Travel that is neither Cornell-Directed or Supervised Travel nor Cornell-Facilitated or Supported Travel falls under the definition of personal travel. Personal travel is not covered by this pandemic policy. Examples include, but are not limited to:
- Travel such as for spring break, vacations, visiting family or friends, or returning to one’s home country for purposes other than conducting research in said country.
- Self-identified and self-organized summer study abroad programs with no oversight from Cornell, with or without the intention of transferring credit back to Cornell.
- Travel organized by third-party providers for individuals or groups who are not current students, staff, or faculty at Cornell.
Suggested Predeparture Steps
We recommend following these steps as near departure as possible while allowing time to complete them all. Travel restrictions and advice change often.
Check the Centers for Disease Control and Prevention (CDC)
- Verify the CDC’s COVID-19 notice level for your destination and carefully read key information and travel recommendations on the country profile page.
- Referring to the decision tree above you will either move forward or find that travel is not allowed.
Check the United States Department of State
- Verify the U.S. Department of State’s travel advisory level for your destination and carefully read the country information page.
- Referring to the decision tree above, you will either move forward or find that travel is not allowed.
Check Entrance Restrictions
- Verify that you are, at the time of travel, able to enter the destination given your purpose of travel and traveler type (for instance, student, "tourist," critical researcher) and are able to obtain any documentation required to do so.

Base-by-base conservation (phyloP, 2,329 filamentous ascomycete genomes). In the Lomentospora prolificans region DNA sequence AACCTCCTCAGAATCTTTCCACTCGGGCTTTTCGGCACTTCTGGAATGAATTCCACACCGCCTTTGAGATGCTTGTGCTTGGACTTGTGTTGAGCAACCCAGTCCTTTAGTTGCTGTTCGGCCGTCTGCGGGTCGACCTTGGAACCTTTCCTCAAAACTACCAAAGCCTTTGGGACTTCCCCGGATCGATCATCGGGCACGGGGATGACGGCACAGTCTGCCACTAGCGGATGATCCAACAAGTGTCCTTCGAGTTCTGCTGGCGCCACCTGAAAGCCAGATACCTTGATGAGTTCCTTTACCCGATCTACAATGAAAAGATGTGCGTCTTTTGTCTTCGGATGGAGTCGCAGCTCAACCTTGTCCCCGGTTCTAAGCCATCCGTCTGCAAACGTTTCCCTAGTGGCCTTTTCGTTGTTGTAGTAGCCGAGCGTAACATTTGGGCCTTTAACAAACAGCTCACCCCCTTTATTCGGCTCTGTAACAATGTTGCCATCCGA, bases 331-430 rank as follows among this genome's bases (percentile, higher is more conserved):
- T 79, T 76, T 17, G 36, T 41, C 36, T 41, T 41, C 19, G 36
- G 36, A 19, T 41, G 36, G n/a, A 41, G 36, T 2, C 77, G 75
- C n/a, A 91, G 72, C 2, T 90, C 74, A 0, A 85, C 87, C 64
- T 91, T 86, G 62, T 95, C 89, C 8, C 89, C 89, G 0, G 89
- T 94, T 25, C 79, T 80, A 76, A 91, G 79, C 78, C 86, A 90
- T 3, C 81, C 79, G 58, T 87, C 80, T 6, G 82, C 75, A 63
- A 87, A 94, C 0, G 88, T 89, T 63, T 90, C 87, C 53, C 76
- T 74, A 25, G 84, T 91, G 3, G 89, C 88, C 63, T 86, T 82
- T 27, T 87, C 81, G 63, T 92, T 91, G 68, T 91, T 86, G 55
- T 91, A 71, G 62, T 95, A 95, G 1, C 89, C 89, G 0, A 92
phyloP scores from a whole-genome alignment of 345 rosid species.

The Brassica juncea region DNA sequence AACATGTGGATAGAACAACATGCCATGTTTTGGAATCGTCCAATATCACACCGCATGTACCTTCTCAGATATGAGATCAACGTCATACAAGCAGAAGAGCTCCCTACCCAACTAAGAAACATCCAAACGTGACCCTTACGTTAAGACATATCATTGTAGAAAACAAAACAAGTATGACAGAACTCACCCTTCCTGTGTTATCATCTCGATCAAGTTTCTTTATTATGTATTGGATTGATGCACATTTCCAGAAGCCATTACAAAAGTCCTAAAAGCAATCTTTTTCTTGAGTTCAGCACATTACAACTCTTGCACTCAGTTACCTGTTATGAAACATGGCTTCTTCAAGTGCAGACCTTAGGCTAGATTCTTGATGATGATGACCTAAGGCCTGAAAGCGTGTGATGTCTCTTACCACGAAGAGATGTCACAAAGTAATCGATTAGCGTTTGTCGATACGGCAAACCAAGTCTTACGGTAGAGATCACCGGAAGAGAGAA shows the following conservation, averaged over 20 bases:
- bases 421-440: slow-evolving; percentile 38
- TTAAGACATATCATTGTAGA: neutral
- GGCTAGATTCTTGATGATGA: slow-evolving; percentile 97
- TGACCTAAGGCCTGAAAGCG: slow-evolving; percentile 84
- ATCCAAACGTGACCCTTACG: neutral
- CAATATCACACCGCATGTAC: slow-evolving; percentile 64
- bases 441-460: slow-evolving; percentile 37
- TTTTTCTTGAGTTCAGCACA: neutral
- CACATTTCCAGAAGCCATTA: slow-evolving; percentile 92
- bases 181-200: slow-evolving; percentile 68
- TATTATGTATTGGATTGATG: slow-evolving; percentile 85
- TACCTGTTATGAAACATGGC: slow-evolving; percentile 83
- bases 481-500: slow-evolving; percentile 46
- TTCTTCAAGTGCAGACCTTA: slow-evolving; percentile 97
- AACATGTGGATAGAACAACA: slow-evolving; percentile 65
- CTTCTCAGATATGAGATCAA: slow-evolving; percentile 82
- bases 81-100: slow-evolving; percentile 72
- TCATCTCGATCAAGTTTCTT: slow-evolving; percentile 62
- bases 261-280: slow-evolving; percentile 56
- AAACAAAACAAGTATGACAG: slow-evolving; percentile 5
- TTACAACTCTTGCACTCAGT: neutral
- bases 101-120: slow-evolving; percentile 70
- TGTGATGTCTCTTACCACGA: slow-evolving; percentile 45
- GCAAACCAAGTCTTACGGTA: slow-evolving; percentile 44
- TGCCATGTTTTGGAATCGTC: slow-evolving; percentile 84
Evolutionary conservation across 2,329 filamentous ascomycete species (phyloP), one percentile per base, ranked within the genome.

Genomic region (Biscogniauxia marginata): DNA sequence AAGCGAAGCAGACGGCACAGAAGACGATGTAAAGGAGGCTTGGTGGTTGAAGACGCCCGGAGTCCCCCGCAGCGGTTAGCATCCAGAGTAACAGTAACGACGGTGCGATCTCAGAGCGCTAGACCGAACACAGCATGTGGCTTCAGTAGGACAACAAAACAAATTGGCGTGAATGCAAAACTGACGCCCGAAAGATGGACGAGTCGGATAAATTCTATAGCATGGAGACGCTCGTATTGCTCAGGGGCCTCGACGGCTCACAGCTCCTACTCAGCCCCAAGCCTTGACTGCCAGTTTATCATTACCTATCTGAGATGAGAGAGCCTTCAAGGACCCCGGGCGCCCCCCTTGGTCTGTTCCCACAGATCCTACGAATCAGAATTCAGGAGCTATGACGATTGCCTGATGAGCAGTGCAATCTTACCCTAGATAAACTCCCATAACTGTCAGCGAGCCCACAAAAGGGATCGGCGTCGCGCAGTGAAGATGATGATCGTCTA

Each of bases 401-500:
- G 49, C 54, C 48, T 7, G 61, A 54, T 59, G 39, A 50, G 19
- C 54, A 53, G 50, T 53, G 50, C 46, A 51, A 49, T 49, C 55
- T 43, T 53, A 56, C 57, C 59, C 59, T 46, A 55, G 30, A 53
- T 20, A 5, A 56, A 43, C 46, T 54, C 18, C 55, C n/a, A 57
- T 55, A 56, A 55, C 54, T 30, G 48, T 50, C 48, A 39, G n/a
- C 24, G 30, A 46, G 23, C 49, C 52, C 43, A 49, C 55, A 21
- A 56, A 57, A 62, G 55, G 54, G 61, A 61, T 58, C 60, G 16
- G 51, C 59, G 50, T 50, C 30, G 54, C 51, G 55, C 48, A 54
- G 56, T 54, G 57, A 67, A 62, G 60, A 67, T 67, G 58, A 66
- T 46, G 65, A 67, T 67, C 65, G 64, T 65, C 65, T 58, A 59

- Verify that you are aware of, able, and willing to comply with all quarantine, testing, vaccination, and other requirements of your destination, transportation providers, and partner organizations and can still accomplish the purpose of travel.
- This information changes often and can impact your ability to enter the destination, depart, and reenter the United States. It is your responsibility to stay informed of the most current information up to and throughout your travel. Cornell cannot assist travelers stranded or unable to travel due to government regulations.
- There are several sources of information to satisfy this step. Here are a few we recommend.
- Fragomen: Click “Download a summary of the latest key COVID-19 global immigration impacts and resources,” then choose your destination country.
- International SOS (member I.D. 11BSCA827281): Click "Know My Risks," then select your destination from the drop-down menu under "Learn About Your Risks." The overview tab for each country lists restrictions.
- United States Department of State: Most country information pages link to the embassy’s COVID-19 page.
- Referring to the decision tree above, you will either move forward or find that travel is not allowed
Seek Expenditure Approval
- The process for seeking approval in your academic unit or unit of employment differs from unit to unit. We recommend speaking with your student services office, supervisor, or unit representative to understand the process and appropriate contacts. Graduate students in the Graduate School should contact Graduate School Student Services for guidance.
- Retain this written approval, as it may be requested by the International Travel Advisory and Response Team (ITART), a group of senior-level administrators that review petitions to travel to elevated-risk destinations and render approval decisions.